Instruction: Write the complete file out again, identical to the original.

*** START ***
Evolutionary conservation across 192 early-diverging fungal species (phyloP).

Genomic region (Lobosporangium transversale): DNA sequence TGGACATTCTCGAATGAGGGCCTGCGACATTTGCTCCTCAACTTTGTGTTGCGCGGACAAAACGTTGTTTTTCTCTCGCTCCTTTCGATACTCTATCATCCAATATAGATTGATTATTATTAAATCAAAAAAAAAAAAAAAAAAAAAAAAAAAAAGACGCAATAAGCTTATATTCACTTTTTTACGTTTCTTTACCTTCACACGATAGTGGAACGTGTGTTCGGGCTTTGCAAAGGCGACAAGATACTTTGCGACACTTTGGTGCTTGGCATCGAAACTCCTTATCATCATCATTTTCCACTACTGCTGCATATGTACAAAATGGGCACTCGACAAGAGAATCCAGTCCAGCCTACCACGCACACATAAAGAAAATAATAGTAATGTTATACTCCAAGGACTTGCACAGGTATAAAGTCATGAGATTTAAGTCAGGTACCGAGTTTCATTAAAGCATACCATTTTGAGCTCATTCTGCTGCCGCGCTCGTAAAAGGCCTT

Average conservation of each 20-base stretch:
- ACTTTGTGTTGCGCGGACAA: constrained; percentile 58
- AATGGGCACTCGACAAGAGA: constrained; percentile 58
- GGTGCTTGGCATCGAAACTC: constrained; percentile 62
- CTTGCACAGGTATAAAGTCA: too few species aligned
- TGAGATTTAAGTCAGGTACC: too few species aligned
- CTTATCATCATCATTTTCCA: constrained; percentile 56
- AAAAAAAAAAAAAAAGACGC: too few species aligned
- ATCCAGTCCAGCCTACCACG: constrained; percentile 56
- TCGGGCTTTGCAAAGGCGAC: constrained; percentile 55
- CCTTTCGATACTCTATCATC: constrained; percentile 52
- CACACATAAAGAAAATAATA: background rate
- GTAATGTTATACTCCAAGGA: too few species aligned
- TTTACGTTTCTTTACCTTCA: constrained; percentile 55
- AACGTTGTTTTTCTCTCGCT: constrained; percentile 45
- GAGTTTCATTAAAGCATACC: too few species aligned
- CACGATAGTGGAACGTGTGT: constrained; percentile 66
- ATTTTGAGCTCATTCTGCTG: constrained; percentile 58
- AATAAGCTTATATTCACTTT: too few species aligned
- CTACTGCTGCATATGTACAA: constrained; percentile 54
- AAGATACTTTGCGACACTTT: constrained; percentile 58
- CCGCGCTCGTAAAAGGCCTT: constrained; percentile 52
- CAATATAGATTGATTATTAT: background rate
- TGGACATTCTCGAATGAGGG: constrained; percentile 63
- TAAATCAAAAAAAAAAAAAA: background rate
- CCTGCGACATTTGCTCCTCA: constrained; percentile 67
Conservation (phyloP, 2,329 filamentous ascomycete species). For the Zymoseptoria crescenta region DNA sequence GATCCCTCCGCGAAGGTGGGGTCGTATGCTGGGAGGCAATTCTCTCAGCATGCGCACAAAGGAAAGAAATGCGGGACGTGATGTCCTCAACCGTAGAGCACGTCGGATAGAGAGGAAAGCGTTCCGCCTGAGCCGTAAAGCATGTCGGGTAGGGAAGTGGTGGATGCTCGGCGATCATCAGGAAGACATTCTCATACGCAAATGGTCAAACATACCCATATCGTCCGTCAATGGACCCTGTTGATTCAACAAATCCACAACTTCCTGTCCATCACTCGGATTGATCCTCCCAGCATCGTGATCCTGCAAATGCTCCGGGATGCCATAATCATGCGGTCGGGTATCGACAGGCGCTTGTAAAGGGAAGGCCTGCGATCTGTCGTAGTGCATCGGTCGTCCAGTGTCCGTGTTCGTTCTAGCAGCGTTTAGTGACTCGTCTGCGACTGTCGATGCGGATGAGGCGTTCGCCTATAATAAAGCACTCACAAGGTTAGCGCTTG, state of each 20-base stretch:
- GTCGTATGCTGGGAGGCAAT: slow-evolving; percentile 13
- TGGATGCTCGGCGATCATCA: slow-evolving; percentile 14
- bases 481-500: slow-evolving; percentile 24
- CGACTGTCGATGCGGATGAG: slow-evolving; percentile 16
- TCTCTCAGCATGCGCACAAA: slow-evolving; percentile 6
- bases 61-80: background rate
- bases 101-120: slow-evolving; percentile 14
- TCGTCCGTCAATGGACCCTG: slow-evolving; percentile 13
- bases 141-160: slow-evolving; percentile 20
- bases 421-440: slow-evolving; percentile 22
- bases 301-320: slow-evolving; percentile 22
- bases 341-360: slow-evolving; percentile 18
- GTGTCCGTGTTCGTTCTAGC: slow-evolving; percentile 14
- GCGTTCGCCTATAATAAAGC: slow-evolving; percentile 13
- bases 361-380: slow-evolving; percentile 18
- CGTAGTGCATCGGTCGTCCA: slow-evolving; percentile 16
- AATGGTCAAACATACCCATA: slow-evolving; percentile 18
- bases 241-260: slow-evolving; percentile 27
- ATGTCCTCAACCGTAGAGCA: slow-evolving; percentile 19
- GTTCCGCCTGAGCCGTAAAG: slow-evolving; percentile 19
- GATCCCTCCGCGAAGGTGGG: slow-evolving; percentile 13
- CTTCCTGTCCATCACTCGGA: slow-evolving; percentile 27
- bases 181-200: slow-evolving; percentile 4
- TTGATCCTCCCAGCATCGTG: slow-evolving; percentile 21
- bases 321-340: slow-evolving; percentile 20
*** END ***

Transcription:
Evolutionary conservation across 192 early-diverging fungal species (phyloP).

Genomic region (Lobosporangium transversale): DNA sequence TGGACATTCTCGAATGAGGGCCTGCGACATTTGCTCCTCAACTTTGTGTTGCGCGGACAAAACGTTGTTTTTCTCTCGCTCCTTTCGATACTCTATCATCCAATATAGATTGATTATTATTAAATCAAAAAAAAAAAAAAAAAAAAAAAAAAAAAGACGCAATAAGCTTATATTCACTTTTTTACGTTTCTTTACCTTCACACGATAGTGGAACGTGTGTTCGGGCTTTGCAAAGGCGACAAGATACTTTGCGACACTTTGGTGCTTGGCATCGAAACTCCTTATCATCATCATTTTCCACTACTGCTGCATATGTACAAAATGGGCACTCGACAAGAGAATCCAGTCCAGCCTACCACGCACACATAAAGAAAATAATAGTAATGTTATACTCCAAGGACTTGCACAGGTATAAAGTCATGAGATTTAAGTCAGGTACCGAGTTTCATTAAAGCATACCATTTTGAGCTCATTCTGCTGCCGCGCTCGTAAAAGGCCTT

Average conservation of each 20-base stretch:
- ACTTTGTGTTGCGCGGACAA: constrained; percentile 58
- AATGGGCACTCGACAAGAGA: constrained; percentile 58
- GGTGCTTGGCATCGAAACTC: constrained; percentile 62
- CTTGCACAGGTATAAAGTCA: too few species aligned
- TGAGATTTAAGTCAGGTACC: too few species aligned
- CTTATCATCATCATTTTCCA: constrained; percentile 56
- AAAAAAAAAAAAAAAGACGC: too few species aligned
- ATCCAGTCCAGCCTACCACG: constrained; percentile 56
- TCGGGCTTTGCAAAGGCGAC: constrained; percentile 55
- CCTTTCGATACTCTATCATC: constrained; percentile 52
- CACACATAAAGAAAATAATA: background rate
- GTAATGTTATACTCCAAGGA: too few species aligned
- TTTACGTTTCTTTACCTTCA: constrained; percentile 55
- AACGTTGTTTTTCTCTCGCT: constrained; percentile 45
- GAGTTTCATTAAAGCATACC: too few species aligned
- CACGATAGTGGAACGTGTGT: constrained; percentile 66
- ATTTTGAGCTCATTCTGCTG: constrained; percentile 58
- AATAAGCTTATATTCACTTT: too few species aligned
- CTACTGCTGCATATGTACAA: constrained; percentile 54
- AAGATACTTTGCGACACTTT: constrained; percentile 58
- CCGCGCTCGTAAAAGGCCTT: constrained; percentile 52
- CAATATAGATTGATTATTAT: background rate
- TGGACATTCTCGAATGAGGG: constrained; percentile 63
- TAAATCAAAAAAAAAAAAAA: background rate
- CCTGCGACATTTGCTCCTCA: constrained; percentile 67
Conservation (phyloP, 2,329 filamentous ascomycete species). For the Zymoseptoria crescenta region DNA sequence GATCCCTCCGCGAAGGTGGGGTCGTATGCTGGGAGGCAATTCTCTCAGCATGCGCACAAAGGAAAGAAATGCGGGACGTGATGTCCTCAACCGTAGAGCACGTCGGATAGAGAGGAAAGCGTTCCGCCTGAGCCGTAAAGCATGTCGGGTAGGGAAGTGGTGGATGCTCGGCGATCATCAGGAAGACATTCTCATACGCAAATGGTCAAACATACCCATATCGTCCGTCAATGGACCCTGTTGATTCAACAAATCCACAACTTCCTGTCCATCACTCGGATTGATCCTCCCAGCATCGTGATCCTGCAAATGCTCCGGGATGCCATAATCATGCGGTCGGGTATCGACAGGCGCTTGTAAAGGGAAGGCCTGCGATCTGTCGTAGTGCATCGGTCGTCCAGTGTCCGTGTTCGTTCTAGCAGCGTTTAGTGACTCGTCTGCGACTGTCGATGCGGATGAGGCGTTCGCCTATAATAAAGCACTCACAAGGTTAGCGCTTG, state of each 20-base stretch:
- GTCGTATGCTGGGAGGCAAT: slow-evolving; percentile 13
- TGGATGCTCGGCGATCATCA: slow-evolving; percentile 14
- bases 481-500: slow-evolving; percentile 24
- CGACTGTCGATGCGGATGAG: slow-evolving; percentile 16
- TCTCTCAGCATGCGCACAAA: slow-evolving; percentile 6
- bases 61-80: background rate
- bases 101-120: slow-evolving; percentile 14
- TCGTCCGTCAATGGACCCTG: slow-evolving; percentile 13
- bases 141-160: slow-evolving; percentile 20
- bases 421-440: slow-evolving; percentile 22
- bases 301-320: slow-evolving; percentile 22
- bases 341-360: slow-evolving; percentile 18
- GTGTCCGTGTTCGTTCTAGC: slow-evolving; percentile 14
- GCGTTCGCCTATAATAAAGC: slow-evolving; percentile 13
- bases 361-380: slow-evolving; percentile 18
- CGTAGTGCATCGGTCGTCCA: slow-evolving; percentile 16
- AATGGTCAAACATACCCATA: slow-evolving; percentile 18
- bases 241-260: slow-evolving; percentile 27
- ATGTCCTCAACCGTAGAGCA: slow-evolving; percentile 19
- GTTCCGCCTGAGCCGTAAAG: slow-evolving; percentile 19
- GATCCCTCCGCGAAGGTGGG: slow-evolving; percentile 13
- CTTCCTGTCCATCACTCGGA: slow-evolving; percentile 27
- bases 181-200: slow-evolving; percentile 4
- TTGATCCTCCCAGCATCGTG: slow-evolving; percentile 21
- bases 321-340: slow-evolving; percentile 20